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Good and bad ways to go wrong

This article appears in the issue November/December 2007, [Vol 16, Issue 10]

We all go wrong, and have done so literally since Adam, unless I’m wrong in thinking there was an Adam, or in assuming there’s anything true of all of us, or if I got the meaning of "wrong" wrong.

In any case, there are right and wrong ways to go wrong. Probably.

For example, I once was at a conference of 50 people. During the opening get-to-know-one-another session, one of the participants said casually that he’s interested in studying the Internet as a type of brain. "The Net’s not a brain," I expostulated to my surprise. It’s just that it seems like such a dumb idea. Maybe if you were a brain scientist who understood the Net deeply you could make some claims about the similarities, but otherwise you’re just succumbing to a too-easy analogy. Of course, the guy who made the analogy was a brain scientist who understood the Net deeply. When a bunch of us had a beer afterward, he said that his old dissertation adviser had told him that you can be arrogant or you can be ignorant, but you better not be both. He was looking straight at me.

That’s one bad way to go wrong. In fact, it’s an example of the broader rule that where it’s OK to go wrong one way, it’s disastrous to go wrong in two or more ways. So, you may be wrong about how much a subordinate knows, which is sort of OK unless you’re also wrong about her ability to learn. You may be wrong about how your distributors are going to take to the new sales strategy, which is OK so long as you’re not also wrong about how you measure the distributors’ dissatisfaction. Those double whammies will really get you, since the second whammy covers up the error you’re making with the first whammy. Conclusion: Try to keep your whammies in the low single digits.

One of the greatest sources of error is the generalization. In fact, there’s a traditional informal fallacy that warns against generalizations. In truth, however, it warns against hasty generalizations. Generalizations by themselves are fine. In fact, much of what we call "learning" involves seeing what the abiding factors are that brought about a particular result. "Ah," you say to yourself, "every time I fire someone for blogging, productivity goes down among our new hires." You get the fallacy of hasty generalization when you generalize based on too few instances, so you pick out irrelevant factors: "That employee with tattoos is a great blogger. Jenkins, hire more people with tattoos!" That’s called being stupid.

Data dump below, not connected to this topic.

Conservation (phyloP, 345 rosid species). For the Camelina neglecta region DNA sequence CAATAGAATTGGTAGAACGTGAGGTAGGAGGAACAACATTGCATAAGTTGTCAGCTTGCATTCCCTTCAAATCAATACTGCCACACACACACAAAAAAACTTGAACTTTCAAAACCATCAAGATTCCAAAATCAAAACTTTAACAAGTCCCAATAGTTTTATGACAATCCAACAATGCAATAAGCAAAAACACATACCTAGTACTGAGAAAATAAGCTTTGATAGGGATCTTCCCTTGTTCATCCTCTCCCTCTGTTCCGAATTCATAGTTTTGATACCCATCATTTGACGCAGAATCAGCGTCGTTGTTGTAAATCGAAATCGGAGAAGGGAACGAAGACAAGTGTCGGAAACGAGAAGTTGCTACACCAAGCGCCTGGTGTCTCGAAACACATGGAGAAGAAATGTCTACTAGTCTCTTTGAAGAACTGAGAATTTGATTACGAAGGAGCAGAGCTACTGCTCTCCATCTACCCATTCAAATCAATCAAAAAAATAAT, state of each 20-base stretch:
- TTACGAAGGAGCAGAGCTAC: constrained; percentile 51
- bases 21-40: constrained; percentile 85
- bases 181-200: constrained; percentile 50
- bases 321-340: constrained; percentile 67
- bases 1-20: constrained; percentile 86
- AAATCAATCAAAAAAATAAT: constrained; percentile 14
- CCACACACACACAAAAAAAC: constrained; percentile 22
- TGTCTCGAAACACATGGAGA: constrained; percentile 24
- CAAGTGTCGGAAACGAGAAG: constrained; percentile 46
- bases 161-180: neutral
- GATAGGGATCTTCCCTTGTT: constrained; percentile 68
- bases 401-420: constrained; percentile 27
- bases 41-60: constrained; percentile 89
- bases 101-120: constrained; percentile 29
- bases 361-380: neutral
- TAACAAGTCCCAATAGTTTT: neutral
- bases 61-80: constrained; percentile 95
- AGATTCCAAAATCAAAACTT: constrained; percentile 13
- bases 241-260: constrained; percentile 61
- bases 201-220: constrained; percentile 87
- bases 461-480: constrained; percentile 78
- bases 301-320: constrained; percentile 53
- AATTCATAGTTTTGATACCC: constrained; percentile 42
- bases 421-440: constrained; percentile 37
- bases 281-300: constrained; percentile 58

We need generalizations, but one of the whopper ways of going wrong is to generalize about people. There you may not only get the factors wrong, but you treat people as known quantities, thus losing what is perhaps the greatest joy in life: being surprised by what people become. Twenty years ago, I worked with a brash, cocky and undeniably brilliant software engineer. I’ve watched him become a serial entrepreneur, CEO and now a philanthropist of the sleeves-rolled-up variety. Predictions about people that generalize based on their behavior here or there are not only risky, they can deny people the possibilities to become more than they are ... as we almost all do.

Being surprised by what someone becomes is a type of mistake. But, so long as it doesn’t make you stand in their way, it’s an example of a mistake we’re all bound to make (because we humans are so surprising), and that has the consequence of bringing joy in its wake.

Then there are the good mistakes. These include the ones we make because we’re trying something new. Research itself involves running down lots of blind alleys. The pace of wrongness has increased exponentially thanks to the Internet, which means the pace of rightness has also picked up briskly.

Also high on the list of good mistakes: assuming good intentions when there is in fact doubt, and assuming the possibility of change when there is little or no real possibility of it. Both of these mistakes are required for hope, and hope is required for action.

My favorite mistakes are the ones that not only teach us something, but that remind us just how miserably foolish and inadequate we are. These work best if performed in public and are more embarrassing than hurtful. I once was showing off my totally miserable command of Spanish by saying something lofty about God, except I kept calling him "Diego" instead of "Dios," pretty much equivalent to repeatedly referring to the creator as "Pete." It matters, of course, that this mistake had no bad consequences, except perhaps for hurting "Pete’s" feelings. Investing all your company’s 401K entirely in that glamorous Enron stock wouldn’t be half as amusing.

Not every mistake is a learning experience. Not every mistake is one we’ll look back on and laugh. Some are disasters that ruin lives. But if you have a choice—and, unfortunately, generally we don’t—try to make your mistakes good ones.


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